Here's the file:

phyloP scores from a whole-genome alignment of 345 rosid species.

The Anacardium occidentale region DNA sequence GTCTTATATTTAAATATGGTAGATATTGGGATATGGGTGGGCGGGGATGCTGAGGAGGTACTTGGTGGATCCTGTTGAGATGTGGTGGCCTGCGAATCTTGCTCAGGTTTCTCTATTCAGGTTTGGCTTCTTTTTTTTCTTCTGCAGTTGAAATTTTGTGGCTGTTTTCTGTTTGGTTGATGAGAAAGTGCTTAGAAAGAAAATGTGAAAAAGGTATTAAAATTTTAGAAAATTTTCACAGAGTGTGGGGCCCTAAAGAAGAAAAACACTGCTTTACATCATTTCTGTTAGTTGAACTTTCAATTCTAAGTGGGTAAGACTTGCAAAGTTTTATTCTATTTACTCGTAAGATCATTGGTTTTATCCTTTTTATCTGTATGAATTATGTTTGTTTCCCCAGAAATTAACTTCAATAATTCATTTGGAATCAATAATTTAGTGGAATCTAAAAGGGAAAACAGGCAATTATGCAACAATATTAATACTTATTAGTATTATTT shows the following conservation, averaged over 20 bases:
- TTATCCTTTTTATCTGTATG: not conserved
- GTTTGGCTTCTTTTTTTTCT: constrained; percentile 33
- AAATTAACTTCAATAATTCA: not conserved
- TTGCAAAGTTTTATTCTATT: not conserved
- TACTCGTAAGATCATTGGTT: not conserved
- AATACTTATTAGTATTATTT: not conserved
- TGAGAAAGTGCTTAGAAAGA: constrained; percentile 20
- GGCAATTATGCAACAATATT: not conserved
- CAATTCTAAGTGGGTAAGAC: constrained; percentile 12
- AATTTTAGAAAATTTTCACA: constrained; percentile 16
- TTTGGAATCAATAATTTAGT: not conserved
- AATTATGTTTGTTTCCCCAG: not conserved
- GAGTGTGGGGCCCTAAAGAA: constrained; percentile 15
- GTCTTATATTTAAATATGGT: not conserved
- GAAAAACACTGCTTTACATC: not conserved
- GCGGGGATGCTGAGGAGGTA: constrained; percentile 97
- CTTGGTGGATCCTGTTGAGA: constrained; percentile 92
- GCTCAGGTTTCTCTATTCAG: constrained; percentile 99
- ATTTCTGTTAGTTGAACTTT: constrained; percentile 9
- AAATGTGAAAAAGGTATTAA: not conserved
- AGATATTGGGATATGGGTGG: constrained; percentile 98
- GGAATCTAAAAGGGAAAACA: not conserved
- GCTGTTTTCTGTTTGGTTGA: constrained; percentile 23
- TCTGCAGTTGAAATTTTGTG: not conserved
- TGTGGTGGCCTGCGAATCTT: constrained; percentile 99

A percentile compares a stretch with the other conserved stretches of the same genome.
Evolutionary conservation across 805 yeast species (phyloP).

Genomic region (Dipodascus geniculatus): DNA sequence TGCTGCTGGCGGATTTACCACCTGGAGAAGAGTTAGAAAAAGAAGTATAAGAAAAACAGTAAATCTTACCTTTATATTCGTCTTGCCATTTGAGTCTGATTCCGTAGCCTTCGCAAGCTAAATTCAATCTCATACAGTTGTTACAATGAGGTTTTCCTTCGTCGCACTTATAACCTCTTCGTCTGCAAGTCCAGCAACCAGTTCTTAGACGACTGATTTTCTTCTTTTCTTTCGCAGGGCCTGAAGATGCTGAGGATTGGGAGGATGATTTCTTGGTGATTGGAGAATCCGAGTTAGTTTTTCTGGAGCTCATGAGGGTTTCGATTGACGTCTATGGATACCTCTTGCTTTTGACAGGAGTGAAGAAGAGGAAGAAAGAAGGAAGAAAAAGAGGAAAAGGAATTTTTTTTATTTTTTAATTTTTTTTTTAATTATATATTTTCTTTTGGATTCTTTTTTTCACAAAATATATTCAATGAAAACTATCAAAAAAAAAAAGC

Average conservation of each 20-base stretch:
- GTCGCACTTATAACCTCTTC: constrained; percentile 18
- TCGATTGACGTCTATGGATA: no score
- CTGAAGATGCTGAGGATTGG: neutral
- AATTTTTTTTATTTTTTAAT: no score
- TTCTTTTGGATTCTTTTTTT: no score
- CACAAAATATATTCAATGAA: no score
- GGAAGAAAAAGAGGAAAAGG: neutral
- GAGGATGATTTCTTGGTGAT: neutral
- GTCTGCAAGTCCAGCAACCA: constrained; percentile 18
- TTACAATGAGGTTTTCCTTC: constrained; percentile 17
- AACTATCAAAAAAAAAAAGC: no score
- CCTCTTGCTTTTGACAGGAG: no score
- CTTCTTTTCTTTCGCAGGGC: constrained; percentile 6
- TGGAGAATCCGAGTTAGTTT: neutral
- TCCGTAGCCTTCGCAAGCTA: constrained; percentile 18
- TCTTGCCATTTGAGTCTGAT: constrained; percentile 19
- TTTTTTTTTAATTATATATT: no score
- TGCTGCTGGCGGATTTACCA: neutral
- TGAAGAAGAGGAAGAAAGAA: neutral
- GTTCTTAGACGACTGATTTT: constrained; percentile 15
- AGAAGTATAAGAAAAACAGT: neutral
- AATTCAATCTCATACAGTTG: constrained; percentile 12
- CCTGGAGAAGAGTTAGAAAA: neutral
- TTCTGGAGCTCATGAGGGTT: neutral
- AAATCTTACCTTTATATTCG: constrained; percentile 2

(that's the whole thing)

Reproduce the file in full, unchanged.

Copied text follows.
phyloP scores from a whole-genome alignment of 345 rosid species.

The Anacardium occidentale region DNA sequence GTCTTATATTTAAATATGGTAGATATTGGGATATGGGTGGGCGGGGATGCTGAGGAGGTACTTGGTGGATCCTGTTGAGATGTGGTGGCCTGCGAATCTTGCTCAGGTTTCTCTATTCAGGTTTGGCTTCTTTTTTTTCTTCTGCAGTTGAAATTTTGTGGCTGTTTTCTGTTTGGTTGATGAGAAAGTGCTTAGAAAGAAAATGTGAAAAAGGTATTAAAATTTTAGAAAATTTTCACAGAGTGTGGGGCCCTAAAGAAGAAAAACACTGCTTTACATCATTTCTGTTAGTTGAACTTTCAATTCTAAGTGGGTAAGACTTGCAAAGTTTTATTCTATTTACTCGTAAGATCATTGGTTTTATCCTTTTTATCTGTATGAATTATGTTTGTTTCCCCAGAAATTAACTTCAATAATTCATTTGGAATCAATAATTTAGTGGAATCTAAAAGGGAAAACAGGCAATTATGCAACAATATTAATACTTATTAGTATTATTT shows the following conservation, averaged over 20 bases:
- TTATCCTTTTTATCTGTATG: not conserved
- GTTTGGCTTCTTTTTTTTCT: constrained; percentile 33
- AAATTAACTTCAATAATTCA: not conserved
- TTGCAAAGTTTTATTCTATT: not conserved
- TACTCGTAAGATCATTGGTT: not conserved
- AATACTTATTAGTATTATTT: not conserved
- TGAGAAAGTGCTTAGAAAGA: constrained; percentile 20
- GGCAATTATGCAACAATATT: not conserved
- CAATTCTAAGTGGGTAAGAC: constrained; percentile 12
- AATTTTAGAAAATTTTCACA: constrained; percentile 16
- TTTGGAATCAATAATTTAGT: not conserved
- AATTATGTTTGTTTCCCCAG: not conserved
- GAGTGTGGGGCCCTAAAGAA: constrained; percentile 15
- GTCTTATATTTAAATATGGT: not conserved
- GAAAAACACTGCTTTACATC: not conserved
- GCGGGGATGCTGAGGAGGTA: constrained; percentile 97
- CTTGGTGGATCCTGTTGAGA: constrained; percentile 92
- GCTCAGGTTTCTCTATTCAG: constrained; percentile 99
- ATTTCTGTTAGTTGAACTTT: constrained; percentile 9
- AAATGTGAAAAAGGTATTAA: not conserved
- AGATATTGGGATATGGGTGG: constrained; percentile 98
- GGAATCTAAAAGGGAAAACA: not conserved
- GCTGTTTTCTGTTTGGTTGA: constrained; percentile 23
- TCTGCAGTTGAAATTTTGTG: not conserved
- TGTGGTGGCCTGCGAATCTT: constrained; percentile 99

A percentile compares a stretch with the other conserved stretches of the same genome.
Evolutionary conservation across 805 yeast species (phyloP).

Genomic region (Dipodascus geniculatus): DNA sequence TGCTGCTGGCGGATTTACCACCTGGAGAAGAGTTAGAAAAAGAAGTATAAGAAAAACAGTAAATCTTACCTTTATATTCGTCTTGCCATTTGAGTCTGATTCCGTAGCCTTCGCAAGCTAAATTCAATCTCATACAGTTGTTACAATGAGGTTTTCCTTCGTCGCACTTATAACCTCTTCGTCTGCAAGTCCAGCAACCAGTTCTTAGACGACTGATTTTCTTCTTTTCTTTCGCAGGGCCTGAAGATGCTGAGGATTGGGAGGATGATTTCTTGGTGATTGGAGAATCCGAGTTAGTTTTTCTGGAGCTCATGAGGGTTTCGATTGACGTCTATGGATACCTCTTGCTTTTGACAGGAGTGAAGAAGAGGAAGAAAGAAGGAAGAAAAAGAGGAAAAGGAATTTTTTTTATTTTTTAATTTTTTTTTTAATTATATATTTTCTTTTGGATTCTTTTTTTCACAAAATATATTCAATGAAAACTATCAAAAAAAAAAAGC

Average conservation of each 20-base stretch:
- GTCGCACTTATAACCTCTTC: constrained; percentile 18
- TCGATTGACGTCTATGGATA: no score
- CTGAAGATGCTGAGGATTGG: neutral
- AATTTTTTTTATTTTTTAAT: no score
- TTCTTTTGGATTCTTTTTTT: no score
- CACAAAATATATTCAATGAA: no score
- GGAAGAAAAAGAGGAAAAGG: neutral
- GAGGATGATTTCTTGGTGAT: neutral
- GTCTGCAAGTCCAGCAACCA: constrained; percentile 18
- TTACAATGAGGTTTTCCTTC: constrained; percentile 17
- AACTATCAAAAAAAAAAAGC: no score
- CCTCTTGCTTTTGACAGGAG: no score
- CTTCTTTTCTTTCGCAGGGC: constrained; percentile 6
- TGGAGAATCCGAGTTAGTTT: neutral
- TCCGTAGCCTTCGCAAGCTA: constrained; percentile 18
- TCTTGCCATTTGAGTCTGAT: constrained; percentile 19
- TTTTTTTTTAATTATATATT: no score
- TGCTGCTGGCGGATTTACCA: neutral
- TGAAGAAGAGGAAGAAAGAA: neutral
- GTTCTTAGACGACTGATTTT: constrained; percentile 15
- AGAAGTATAAGAAAAACAGT: neutral
- AATTCAATCTCATACAGTTG: constrained; percentile 12
- CCTGGAGAAGAGTTAGAAAA: neutral
- TTCTGGAGCTCATGAGGGTT: neutral
- AAATCTTACCTTTATATTCG: constrained; percentile 2